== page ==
Her enthusiasm for making gourmet-ish meals for her daughters always stuck with me, and molded my own cooking style. Not only did she parent me as her child, but also as a cook.
Growing up whisked all over the world, I developed a fearless palate, always curious to try something new. I ate sea cucumbers and natto in Japan, poi in Hawaii, and morcilla when I lived in Madrid as a young adult. My cooking style is a blend of all the countries I’ve lived in—how could it not be? It’s Panamanian, Cuban, Spanish, Japanese, Hawaiian, and American, but there are eight essential ingredients that I always keep on hand from all of these cultures that find themselves in most of my recipes.
1. Manzanilla Olives
You see hints of Spanish colonialism in Panamanian cuisine with the Manzanilla olive. These plump, meaty, brine-soaked, greenish-brown gems add instant umami to any dish. The pimiento-stuffed variety makes food pop with their red color when sliced and adds zest to drinks (hola, martinis!). Some say there's a slight almond undertone to Manzanilla olives.
I like to save the brine to sprinkle onto meats, use as a part of salad dressings, or flick onto anything that needs acid. Toss whole olives into salads, tomato soup, red-sauce-coated pasta, chicken or beef dishes, and plenty more. Lots of tomato references, right? Tomato is a Manzanilla olive’s best friend.
2. Yuzu Kosho (Yuzu Paste)
Rising in worldwide popularity and culinary renown is yuzu paste (also known as yuzu kosho). Yuzu is an East Asian citrus fruit. This thick, acid-green-colored paste is a fermented Japanese condiment made from chile peppers, yuzu peel, and salt. Kosho refers to the chiles. The flavor is aromatic, bright, fresh, and citrus-forward, but also a bit bitter from the peel and hot from the chiles. It is used in dishes like Japanese hot pot (or nabemono), soups, sashimi, and one of my favorite comfort food dishes: Japanese tuna fish sandos, with Japanese mayo, aonori, yuzu paste, mirin, and rice vinegar, all on milk bread.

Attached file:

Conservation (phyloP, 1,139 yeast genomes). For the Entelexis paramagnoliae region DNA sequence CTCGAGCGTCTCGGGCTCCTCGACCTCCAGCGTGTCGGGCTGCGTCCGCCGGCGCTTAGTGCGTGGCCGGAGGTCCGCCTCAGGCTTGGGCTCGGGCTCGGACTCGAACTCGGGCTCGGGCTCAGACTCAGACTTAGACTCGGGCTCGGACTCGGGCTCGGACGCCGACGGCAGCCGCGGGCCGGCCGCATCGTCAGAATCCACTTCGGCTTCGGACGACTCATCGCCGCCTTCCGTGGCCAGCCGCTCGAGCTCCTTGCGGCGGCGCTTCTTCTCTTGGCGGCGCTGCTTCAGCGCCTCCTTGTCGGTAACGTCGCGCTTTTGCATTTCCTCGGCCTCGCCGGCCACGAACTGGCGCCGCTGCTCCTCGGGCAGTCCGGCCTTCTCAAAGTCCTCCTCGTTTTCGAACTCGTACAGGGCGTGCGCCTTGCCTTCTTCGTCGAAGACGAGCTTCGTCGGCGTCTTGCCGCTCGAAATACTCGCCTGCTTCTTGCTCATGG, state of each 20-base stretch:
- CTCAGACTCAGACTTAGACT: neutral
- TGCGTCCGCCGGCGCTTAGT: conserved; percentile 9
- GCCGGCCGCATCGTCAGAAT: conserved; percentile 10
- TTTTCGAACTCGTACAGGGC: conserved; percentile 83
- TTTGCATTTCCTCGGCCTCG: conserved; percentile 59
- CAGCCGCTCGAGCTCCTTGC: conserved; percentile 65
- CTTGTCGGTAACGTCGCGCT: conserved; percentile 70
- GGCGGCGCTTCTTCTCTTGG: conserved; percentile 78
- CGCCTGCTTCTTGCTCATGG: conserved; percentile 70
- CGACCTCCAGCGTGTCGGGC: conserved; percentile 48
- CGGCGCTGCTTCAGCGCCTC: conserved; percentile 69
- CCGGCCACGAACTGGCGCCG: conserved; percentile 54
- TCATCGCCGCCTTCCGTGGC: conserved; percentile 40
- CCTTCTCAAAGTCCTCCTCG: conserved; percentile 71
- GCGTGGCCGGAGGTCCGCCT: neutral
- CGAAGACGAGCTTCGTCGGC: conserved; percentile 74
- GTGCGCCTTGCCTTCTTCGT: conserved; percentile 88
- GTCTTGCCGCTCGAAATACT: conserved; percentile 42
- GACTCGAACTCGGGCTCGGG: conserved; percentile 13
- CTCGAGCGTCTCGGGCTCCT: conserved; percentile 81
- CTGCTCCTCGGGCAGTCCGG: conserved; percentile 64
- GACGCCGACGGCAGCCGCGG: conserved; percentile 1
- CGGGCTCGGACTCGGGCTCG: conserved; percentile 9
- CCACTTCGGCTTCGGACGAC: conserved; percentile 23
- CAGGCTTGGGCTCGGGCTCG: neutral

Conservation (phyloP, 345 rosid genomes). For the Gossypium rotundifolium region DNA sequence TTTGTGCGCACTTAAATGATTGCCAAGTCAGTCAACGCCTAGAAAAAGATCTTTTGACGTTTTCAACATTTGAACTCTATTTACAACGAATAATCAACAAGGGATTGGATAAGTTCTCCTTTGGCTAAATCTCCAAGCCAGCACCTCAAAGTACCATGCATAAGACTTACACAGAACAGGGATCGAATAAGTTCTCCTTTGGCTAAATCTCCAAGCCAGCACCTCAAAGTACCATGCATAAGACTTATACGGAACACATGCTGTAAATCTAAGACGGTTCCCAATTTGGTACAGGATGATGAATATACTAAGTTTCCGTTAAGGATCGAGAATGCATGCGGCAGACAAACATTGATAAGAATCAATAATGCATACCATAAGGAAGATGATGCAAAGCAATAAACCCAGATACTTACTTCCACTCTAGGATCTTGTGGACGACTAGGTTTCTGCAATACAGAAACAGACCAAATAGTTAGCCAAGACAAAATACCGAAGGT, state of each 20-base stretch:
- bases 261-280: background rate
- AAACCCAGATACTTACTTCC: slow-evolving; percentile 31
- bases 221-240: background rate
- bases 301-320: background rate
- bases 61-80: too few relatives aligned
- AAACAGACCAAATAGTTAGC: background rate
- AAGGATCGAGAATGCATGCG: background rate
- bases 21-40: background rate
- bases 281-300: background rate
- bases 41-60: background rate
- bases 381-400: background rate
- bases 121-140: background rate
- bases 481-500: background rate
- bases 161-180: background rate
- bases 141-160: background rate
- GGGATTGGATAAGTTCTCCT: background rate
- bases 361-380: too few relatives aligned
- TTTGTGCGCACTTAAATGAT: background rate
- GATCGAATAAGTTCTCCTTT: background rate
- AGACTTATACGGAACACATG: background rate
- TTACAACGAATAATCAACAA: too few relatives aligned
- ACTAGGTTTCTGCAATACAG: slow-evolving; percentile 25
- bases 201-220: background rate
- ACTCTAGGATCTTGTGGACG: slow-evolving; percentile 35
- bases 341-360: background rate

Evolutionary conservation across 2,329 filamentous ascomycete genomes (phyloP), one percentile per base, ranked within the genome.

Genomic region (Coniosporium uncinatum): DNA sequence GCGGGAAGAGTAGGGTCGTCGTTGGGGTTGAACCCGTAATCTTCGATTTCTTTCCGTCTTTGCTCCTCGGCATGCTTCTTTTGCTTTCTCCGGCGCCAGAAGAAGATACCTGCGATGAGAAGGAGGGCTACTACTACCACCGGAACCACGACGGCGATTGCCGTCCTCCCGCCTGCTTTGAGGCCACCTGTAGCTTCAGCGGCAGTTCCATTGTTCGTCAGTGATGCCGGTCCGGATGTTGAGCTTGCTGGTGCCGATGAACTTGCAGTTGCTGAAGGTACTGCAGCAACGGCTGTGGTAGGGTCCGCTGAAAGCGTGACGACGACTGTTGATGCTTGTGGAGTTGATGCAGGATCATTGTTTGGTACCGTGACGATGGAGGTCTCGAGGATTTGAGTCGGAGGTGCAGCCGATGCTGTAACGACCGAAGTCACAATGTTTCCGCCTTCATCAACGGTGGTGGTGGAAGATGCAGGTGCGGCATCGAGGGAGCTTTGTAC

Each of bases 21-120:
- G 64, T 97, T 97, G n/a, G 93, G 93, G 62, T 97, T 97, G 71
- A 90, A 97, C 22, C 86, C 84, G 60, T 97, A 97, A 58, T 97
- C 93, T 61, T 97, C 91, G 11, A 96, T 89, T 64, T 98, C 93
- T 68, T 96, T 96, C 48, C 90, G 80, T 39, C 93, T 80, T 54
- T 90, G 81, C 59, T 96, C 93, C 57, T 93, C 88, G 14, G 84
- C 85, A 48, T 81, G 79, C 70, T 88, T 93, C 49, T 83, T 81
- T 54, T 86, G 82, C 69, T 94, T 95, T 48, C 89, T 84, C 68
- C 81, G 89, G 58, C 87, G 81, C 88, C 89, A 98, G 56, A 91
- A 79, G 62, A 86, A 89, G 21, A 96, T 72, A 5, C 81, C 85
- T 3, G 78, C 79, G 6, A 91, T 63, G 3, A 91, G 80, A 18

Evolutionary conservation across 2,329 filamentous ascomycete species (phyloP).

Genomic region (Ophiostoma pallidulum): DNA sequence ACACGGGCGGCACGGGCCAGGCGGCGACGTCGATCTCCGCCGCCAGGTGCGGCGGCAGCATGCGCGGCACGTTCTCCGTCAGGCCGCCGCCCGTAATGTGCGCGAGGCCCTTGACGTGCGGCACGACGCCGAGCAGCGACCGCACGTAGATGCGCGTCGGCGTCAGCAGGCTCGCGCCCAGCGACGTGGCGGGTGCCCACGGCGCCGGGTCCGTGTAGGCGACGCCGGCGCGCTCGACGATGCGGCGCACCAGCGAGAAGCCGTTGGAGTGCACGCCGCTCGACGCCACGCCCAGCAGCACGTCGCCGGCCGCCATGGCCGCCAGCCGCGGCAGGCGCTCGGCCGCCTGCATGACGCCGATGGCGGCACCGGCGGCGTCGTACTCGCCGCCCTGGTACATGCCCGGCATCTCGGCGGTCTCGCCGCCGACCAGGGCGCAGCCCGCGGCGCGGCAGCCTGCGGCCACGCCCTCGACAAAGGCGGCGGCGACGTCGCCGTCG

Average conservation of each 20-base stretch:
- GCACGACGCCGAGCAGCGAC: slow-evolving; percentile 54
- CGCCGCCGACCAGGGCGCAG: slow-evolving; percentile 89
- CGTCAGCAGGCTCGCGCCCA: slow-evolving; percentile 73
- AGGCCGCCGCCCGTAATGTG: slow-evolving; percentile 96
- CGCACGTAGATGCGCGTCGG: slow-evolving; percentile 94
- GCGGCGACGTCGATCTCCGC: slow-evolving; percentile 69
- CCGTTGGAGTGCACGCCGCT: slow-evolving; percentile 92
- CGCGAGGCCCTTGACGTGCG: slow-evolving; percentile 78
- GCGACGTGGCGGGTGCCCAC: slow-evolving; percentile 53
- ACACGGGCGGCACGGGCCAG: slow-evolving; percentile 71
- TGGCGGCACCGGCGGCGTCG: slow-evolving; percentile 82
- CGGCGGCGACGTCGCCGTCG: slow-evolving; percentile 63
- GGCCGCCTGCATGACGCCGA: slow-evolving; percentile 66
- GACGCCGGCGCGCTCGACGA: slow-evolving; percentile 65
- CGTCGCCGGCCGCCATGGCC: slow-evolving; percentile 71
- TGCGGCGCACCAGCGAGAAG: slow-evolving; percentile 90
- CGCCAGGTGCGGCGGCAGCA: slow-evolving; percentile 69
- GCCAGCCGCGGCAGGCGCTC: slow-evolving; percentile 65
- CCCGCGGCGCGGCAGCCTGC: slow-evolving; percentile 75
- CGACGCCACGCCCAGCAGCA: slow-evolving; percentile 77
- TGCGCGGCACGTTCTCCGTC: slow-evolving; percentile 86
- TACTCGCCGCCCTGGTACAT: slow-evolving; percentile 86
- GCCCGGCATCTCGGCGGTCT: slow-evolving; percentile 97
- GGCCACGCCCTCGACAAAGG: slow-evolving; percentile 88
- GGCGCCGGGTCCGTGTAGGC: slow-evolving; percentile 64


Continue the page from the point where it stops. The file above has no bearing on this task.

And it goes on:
Sazón means “seasoning” in Spanish, and this seasoning specifically is a staple ingredient in Latin American cooking. Sazón is known for its distinctive savory taste and the red-brown color that it brings to food. It is a pungent spice blend of achiote or annatto, salt, cumin, coriander, garlic, oregano, and black pepper. It adds color and flavor to meats, fish, poultry, soups, and stews—without adding heat.
Rub it on steaks, pork, chicken, and fish as a marinade before grilling, frying, or baking. Sprinkle it in soups and stews or add to beans and rice. It's also the prime flavor in arroz con pollo. I love using sazón in less traditional ways as well: a sprinkle on my eggs (scrambled, fried, deviled—any style works), shaken onto French fries (think of it like Old Bay in this case), or a light dusting on top of a bagel schmeared with cream cheese.